96. In addition to the structural repairs effected at Ulithi, the forward fireroom, after engineroom, all third deck spaces and some spaces at the stern were dewatered. The reduction in bending moment with the ship placed on a standard wave effected by dewatering these spaces was such that upon departure from Ulithi tensile stress in the keel would have been about 18.8 tons per square inch, reflecting a reduction of 3.7 tons per square inch as a result of the dewatering and a total reduction of 4.9 tons per square inch or 21 per cent since the second hit.

97. It is re-emphasized that the calculated tensile stresses in the keel for the ship placed on a standard wave with the trough amidships in no way reflect actual stresses experienced by HOUSTON during the passage to Ulithi and from Ulithi to Manus - which actual stresses were only a small percentage of the calculated stresses - and are only included to indicate the relative effectiveness of the various measures undertaken to improve strength conditions and to illustrate the dangerous structural condition of the ship had it been subjected to severe sea and weather conditions. To recapitulate, the reduction in stress as a result of the measures taken to increase the structural strength and to reduce the flood water load amidships and assuming the ship placed on a standard wave would have been as follows:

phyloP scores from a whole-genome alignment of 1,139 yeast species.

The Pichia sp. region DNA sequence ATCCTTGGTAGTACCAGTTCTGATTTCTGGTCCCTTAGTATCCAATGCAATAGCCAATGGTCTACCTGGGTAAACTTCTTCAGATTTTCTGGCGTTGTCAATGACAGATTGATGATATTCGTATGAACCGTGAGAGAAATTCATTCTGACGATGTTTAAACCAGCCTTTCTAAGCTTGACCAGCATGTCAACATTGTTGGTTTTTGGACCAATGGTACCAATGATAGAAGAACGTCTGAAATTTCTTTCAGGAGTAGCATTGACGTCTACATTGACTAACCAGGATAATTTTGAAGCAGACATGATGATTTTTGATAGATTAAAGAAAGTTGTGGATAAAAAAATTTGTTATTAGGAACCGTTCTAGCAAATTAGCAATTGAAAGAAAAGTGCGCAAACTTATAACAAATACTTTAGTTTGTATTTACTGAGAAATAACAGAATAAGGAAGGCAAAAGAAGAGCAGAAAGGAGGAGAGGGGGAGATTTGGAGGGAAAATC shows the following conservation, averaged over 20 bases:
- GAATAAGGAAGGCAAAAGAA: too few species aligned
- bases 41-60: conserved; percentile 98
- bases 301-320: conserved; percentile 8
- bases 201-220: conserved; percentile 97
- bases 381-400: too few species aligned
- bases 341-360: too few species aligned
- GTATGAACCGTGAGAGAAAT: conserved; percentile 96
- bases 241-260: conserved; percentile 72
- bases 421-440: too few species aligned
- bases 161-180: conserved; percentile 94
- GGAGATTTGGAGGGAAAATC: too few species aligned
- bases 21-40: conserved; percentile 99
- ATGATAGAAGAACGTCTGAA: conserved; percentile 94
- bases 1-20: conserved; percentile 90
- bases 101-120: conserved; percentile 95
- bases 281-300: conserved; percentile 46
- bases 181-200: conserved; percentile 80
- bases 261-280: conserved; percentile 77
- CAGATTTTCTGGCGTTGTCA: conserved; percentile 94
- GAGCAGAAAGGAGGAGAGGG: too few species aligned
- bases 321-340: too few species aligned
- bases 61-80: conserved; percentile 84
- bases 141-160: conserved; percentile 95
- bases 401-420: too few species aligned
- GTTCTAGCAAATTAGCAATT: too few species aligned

Tensile stress in keel after second hit =    23.7 tons per sq. in.         
Stress reduction effected by structural repairs en route to Ulithi      = .2 tons per sq. in. = 1 per cent gain
Stress reduction effected by structural repairs at Ulithi = 1.0 tons per sq. in. = 4 per cent gain
Stress reduction effected by dewatering at Ulithi = 3.7 tons per sq. in. = 16 per cent gain
Total stress reduction effected = 4.9 tons per sq. in. = 21 per cent gain
Tensile stress in keel upon departure Ulithi = 18.8 tons per sq. in.      

It is therefore evident that, of all efforts to reduce the stresses in the structure, the dewatering accomplished at Ulithi was by far the most effective due to the fact that replacement structure could not be advantageously placed. It is apparent that a very real improvement had been effected at Ulithi so that passage to Manus could be accomplished safely in reasonable weather.